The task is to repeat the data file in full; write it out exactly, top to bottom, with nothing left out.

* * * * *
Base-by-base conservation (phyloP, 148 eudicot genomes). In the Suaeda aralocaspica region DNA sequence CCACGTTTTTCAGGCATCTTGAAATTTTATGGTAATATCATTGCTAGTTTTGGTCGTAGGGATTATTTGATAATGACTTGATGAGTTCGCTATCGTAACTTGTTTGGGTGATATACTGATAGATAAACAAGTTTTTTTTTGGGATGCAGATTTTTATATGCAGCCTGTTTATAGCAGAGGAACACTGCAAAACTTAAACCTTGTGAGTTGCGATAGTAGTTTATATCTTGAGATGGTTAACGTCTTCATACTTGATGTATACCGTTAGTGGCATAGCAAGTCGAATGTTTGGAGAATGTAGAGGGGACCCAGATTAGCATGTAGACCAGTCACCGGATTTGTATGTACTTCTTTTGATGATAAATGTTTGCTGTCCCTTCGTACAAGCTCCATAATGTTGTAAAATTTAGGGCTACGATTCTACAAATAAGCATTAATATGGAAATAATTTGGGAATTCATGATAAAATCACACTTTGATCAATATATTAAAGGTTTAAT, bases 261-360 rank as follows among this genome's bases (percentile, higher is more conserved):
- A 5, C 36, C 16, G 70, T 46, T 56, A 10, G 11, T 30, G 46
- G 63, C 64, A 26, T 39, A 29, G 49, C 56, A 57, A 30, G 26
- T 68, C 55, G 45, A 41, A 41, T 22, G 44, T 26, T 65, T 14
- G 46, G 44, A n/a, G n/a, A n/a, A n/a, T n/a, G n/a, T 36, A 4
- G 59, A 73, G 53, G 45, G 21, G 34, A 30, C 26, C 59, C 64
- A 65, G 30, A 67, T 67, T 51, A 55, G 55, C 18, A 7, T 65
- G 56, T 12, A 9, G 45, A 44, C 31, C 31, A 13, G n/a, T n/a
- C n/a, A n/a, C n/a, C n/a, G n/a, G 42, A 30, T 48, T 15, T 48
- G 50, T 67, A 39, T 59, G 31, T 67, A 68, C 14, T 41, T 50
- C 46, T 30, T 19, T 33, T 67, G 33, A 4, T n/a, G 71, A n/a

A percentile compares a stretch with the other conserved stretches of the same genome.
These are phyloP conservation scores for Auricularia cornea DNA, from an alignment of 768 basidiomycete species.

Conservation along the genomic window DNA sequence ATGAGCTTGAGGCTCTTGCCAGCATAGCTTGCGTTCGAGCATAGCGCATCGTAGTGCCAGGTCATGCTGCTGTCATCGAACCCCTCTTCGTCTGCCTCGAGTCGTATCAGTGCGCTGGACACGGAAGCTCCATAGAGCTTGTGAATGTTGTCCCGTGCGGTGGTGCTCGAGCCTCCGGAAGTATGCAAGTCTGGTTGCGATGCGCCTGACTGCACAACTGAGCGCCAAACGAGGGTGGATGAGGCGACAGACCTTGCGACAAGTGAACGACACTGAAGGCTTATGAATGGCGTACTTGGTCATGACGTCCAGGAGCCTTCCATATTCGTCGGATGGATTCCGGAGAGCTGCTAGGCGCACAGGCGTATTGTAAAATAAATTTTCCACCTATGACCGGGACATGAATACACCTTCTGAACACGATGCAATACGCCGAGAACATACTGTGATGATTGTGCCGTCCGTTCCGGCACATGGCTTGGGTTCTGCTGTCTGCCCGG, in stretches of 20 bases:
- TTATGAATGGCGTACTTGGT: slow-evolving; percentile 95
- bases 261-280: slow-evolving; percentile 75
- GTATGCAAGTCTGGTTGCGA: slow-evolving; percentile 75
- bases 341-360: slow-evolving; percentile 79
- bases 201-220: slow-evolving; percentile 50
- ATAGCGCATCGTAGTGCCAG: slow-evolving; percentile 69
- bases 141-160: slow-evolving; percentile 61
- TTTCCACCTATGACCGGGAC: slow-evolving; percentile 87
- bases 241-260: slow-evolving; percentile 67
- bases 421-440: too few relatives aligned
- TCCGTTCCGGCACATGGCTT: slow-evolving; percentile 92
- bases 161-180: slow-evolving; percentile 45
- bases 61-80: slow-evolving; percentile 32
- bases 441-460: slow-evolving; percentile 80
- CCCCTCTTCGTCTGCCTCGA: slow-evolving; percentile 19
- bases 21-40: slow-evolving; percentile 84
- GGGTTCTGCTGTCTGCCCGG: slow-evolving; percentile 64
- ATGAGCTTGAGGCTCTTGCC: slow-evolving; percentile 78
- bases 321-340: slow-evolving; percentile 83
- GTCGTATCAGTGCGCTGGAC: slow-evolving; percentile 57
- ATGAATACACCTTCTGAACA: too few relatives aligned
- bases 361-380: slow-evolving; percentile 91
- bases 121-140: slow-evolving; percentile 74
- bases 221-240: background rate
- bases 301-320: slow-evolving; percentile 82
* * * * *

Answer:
Base-by-base conservation (phyloP, 148 eudicot genomes). In the Suaeda aralocaspica region DNA sequence CCACGTTTTTCAGGCATCTTGAAATTTTATGGTAATATCATTGCTAGTTTTGGTCGTAGGGATTATTTGATAATGACTTGATGAGTTCGCTATCGTAACTTGTTTGGGTGATATACTGATAGATAAACAAGTTTTTTTTTGGGATGCAGATTTTTATATGCAGCCTGTTTATAGCAGAGGAACACTGCAAAACTTAAACCTTGTGAGTTGCGATAGTAGTTTATATCTTGAGATGGTTAACGTCTTCATACTTGATGTATACCGTTAGTGGCATAGCAAGTCGAATGTTTGGAGAATGTAGAGGGGACCCAGATTAGCATGTAGACCAGTCACCGGATTTGTATGTACTTCTTTTGATGATAAATGTTTGCTGTCCCTTCGTACAAGCTCCATAATGTTGTAAAATTTAGGGCTACGATTCTACAAATAAGCATTAATATGGAAATAATTTGGGAATTCATGATAAAATCACACTTTGATCAATATATTAAAGGTTTAAT, bases 261-360 rank as follows among this genome's bases (percentile, higher is more conserved):
- A 5, C 36, C 16, G 70, T 46, T 56, A 10, G 11, T 30, G 46
- G 63, C 64, A 26, T 39, A 29, G 49, C 56, A 57, A 30, G 26
- T 68, C 55, G 45, A 41, A 41, T 22, G 44, T 26, T 65, T 14
- G 46, G 44, A n/a, G n/a, A n/a, A n/a, T n/a, G n/a, T 36, A 4
- G 59, A 73, G 53, G 45, G 21, G 34, A 30, C 26, C 59, C 64
- A 65, G 30, A 67, T 67, T 51, A 55, G 55, C 18, A 7, T 65
- G 56, T 12, A 9, G 45, A 44, C 31, C 31, A 13, G n/a, T n/a
- C n/a, A n/a, C n/a, C n/a, G n/a, G 42, A 30, T 48, T 15, T 48
- G 50, T 67, A 39, T 59, G 31, T 67, A 68, C 14, T 41, T 50
- C 46, T 30, T 19, T 33, T 67, G 33, A 4, T n/a, G 71, A n/a

A percentile compares a stretch with the other conserved stretches of the same genome.
These are phyloP conservation scores for Auricularia cornea DNA, from an alignment of 768 basidiomycete species.

Conservation along the genomic window DNA sequence ATGAGCTTGAGGCTCTTGCCAGCATAGCTTGCGTTCGAGCATAGCGCATCGTAGTGCCAGGTCATGCTGCTGTCATCGAACCCCTCTTCGTCTGCCTCGAGTCGTATCAGTGCGCTGGACACGGAAGCTCCATAGAGCTTGTGAATGTTGTCCCGTGCGGTGGTGCTCGAGCCTCCGGAAGTATGCAAGTCTGGTTGCGATGCGCCTGACTGCACAACTGAGCGCCAAACGAGGGTGGATGAGGCGACAGACCTTGCGACAAGTGAACGACACTGAAGGCTTATGAATGGCGTACTTGGTCATGACGTCCAGGAGCCTTCCATATTCGTCGGATGGATTCCGGAGAGCTGCTAGGCGCACAGGCGTATTGTAAAATAAATTTTCCACCTATGACCGGGACATGAATACACCTTCTGAACACGATGCAATACGCCGAGAACATACTGTGATGATTGTGCCGTCCGTTCCGGCACATGGCTTGGGTTCTGCTGTCTGCCCGG, in stretches of 20 bases:
- TTATGAATGGCGTACTTGGT: slow-evolving; percentile 95
- bases 261-280: slow-evolving; percentile 75
- GTATGCAAGTCTGGTTGCGA: slow-evolving; percentile 75
- bases 341-360: slow-evolving; percentile 79
- bases 201-220: slow-evolving; percentile 50
- ATAGCGCATCGTAGTGCCAG: slow-evolving; percentile 69
- bases 141-160: slow-evolving; percentile 61
- TTTCCACCTATGACCGGGAC: slow-evolving; percentile 87
- bases 241-260: slow-evolving; percentile 67
- bases 421-440: too few relatives aligned
- TCCGTTCCGGCACATGGCTT: slow-evolving; percentile 92
- bases 161-180: slow-evolving; percentile 45
- bases 61-80: slow-evolving; percentile 32
- bases 441-460: slow-evolving; percentile 80
- CCCCTCTTCGTCTGCCTCGA: slow-evolving; percentile 19
- bases 21-40: slow-evolving; percentile 84
- GGGTTCTGCTGTCTGCCCGG: slow-evolving; percentile 64
- ATGAGCTTGAGGCTCTTGCC: slow-evolving; percentile 78
- bases 321-340: slow-evolving; percentile 83
- GTCGTATCAGTGCGCTGGAC: slow-evolving; percentile 57
- ATGAATACACCTTCTGAACA: too few relatives aligned
- bases 361-380: slow-evolving; percentile 91
- bases 121-140: slow-evolving; percentile 74
- bases 221-240: background rate
- bases 301-320: slow-evolving; percentile 82